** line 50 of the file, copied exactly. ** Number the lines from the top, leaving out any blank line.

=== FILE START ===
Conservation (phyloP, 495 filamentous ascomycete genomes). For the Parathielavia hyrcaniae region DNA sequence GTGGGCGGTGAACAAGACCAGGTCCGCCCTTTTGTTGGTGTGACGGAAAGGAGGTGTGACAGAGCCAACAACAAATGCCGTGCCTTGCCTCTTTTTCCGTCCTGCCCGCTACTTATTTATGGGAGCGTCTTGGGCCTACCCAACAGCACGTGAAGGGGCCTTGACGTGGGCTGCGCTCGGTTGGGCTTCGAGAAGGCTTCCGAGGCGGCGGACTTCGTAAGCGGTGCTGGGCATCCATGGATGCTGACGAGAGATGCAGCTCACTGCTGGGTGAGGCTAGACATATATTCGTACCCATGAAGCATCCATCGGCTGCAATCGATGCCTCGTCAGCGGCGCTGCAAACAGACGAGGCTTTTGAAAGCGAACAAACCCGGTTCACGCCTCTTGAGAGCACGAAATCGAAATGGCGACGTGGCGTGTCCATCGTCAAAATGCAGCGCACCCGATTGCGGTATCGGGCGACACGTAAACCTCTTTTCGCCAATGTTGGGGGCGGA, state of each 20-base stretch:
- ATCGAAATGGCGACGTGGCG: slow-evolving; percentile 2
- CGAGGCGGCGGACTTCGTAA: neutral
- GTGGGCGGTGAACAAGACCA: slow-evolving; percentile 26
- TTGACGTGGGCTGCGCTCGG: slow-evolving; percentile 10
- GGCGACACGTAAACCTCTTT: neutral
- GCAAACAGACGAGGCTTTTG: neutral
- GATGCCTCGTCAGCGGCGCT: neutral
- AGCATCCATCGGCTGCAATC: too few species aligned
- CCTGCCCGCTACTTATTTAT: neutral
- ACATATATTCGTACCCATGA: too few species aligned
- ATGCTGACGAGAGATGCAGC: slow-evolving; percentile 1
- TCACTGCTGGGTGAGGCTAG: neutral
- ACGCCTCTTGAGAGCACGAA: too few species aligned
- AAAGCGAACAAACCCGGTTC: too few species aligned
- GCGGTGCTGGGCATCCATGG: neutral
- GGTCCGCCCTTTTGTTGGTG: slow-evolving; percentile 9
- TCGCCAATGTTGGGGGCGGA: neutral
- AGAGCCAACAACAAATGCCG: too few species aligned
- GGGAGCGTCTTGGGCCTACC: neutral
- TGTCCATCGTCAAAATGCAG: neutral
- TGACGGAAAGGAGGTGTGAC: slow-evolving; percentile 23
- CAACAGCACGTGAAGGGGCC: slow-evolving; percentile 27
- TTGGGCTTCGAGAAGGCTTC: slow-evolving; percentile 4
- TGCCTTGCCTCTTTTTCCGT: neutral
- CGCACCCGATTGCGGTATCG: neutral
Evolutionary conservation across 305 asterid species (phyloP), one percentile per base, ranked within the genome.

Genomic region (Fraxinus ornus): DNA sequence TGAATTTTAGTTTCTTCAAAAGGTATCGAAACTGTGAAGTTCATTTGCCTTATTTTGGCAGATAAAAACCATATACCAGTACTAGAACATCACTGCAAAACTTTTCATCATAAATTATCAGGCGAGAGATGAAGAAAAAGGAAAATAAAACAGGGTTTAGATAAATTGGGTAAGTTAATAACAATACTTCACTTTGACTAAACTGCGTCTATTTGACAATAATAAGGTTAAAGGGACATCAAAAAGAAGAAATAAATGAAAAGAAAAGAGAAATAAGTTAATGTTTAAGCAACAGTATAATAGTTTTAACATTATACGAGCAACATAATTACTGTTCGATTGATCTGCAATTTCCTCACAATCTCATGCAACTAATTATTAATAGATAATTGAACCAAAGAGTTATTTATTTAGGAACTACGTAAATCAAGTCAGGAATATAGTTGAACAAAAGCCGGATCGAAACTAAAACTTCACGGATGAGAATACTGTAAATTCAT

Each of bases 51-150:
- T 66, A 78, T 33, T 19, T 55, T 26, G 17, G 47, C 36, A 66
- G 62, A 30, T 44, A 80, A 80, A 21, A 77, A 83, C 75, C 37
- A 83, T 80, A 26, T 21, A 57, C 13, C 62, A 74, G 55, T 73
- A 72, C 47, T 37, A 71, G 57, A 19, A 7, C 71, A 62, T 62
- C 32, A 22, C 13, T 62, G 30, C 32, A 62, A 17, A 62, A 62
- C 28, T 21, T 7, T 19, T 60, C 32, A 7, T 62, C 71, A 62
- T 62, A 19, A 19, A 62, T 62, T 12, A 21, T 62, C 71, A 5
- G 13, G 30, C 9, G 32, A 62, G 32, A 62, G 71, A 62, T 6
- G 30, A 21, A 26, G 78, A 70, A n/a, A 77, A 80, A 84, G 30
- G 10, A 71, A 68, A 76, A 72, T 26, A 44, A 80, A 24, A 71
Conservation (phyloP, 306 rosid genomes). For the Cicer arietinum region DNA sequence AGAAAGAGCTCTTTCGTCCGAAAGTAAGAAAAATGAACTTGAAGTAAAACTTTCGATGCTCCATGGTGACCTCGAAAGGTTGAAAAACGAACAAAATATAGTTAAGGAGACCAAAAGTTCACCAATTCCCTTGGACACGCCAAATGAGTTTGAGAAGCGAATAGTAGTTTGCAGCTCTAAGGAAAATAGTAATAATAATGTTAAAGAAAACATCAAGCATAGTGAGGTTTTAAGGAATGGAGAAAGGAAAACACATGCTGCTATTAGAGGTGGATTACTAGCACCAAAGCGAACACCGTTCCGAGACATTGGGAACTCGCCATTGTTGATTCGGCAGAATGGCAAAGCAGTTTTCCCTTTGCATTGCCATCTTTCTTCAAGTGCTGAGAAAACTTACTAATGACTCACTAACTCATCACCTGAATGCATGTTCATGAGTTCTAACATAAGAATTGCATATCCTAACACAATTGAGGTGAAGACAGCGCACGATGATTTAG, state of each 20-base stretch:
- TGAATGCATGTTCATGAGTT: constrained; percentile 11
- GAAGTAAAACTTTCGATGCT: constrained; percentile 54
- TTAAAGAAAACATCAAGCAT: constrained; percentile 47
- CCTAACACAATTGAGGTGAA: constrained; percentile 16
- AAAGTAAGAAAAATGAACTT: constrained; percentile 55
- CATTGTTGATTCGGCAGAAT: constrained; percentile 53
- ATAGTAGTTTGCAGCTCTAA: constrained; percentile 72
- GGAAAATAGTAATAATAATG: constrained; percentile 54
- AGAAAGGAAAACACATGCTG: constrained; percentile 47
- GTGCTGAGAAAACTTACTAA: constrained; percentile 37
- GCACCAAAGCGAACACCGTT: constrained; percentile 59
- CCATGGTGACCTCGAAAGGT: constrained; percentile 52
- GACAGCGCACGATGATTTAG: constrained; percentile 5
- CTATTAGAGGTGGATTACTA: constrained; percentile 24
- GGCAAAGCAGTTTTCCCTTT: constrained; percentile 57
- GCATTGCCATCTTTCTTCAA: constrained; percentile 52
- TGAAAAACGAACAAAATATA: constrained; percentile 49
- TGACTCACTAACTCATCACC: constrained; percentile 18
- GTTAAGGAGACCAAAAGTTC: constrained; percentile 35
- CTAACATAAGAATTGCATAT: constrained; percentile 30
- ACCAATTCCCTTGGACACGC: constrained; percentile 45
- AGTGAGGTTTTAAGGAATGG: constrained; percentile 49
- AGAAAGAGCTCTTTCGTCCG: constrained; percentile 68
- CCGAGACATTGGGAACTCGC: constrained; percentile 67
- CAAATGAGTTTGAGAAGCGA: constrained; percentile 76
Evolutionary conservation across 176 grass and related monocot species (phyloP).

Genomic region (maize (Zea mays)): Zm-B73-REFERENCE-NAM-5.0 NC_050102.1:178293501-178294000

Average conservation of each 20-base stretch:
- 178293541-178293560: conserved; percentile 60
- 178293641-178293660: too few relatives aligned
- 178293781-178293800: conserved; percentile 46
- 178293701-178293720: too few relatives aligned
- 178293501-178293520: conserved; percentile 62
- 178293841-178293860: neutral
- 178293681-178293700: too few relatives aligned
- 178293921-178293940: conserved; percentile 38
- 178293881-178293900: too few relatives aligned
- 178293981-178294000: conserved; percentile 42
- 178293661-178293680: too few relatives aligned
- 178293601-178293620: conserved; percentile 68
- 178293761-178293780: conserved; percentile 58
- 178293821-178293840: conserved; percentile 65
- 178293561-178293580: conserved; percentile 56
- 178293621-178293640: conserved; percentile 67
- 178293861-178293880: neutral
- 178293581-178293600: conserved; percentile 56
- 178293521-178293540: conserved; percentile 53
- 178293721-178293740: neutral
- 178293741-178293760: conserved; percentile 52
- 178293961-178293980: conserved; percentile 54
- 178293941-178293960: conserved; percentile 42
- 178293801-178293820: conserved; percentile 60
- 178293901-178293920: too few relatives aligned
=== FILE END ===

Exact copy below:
- GTGCTGAGAAAACTTACTAA: constrained; percentile 37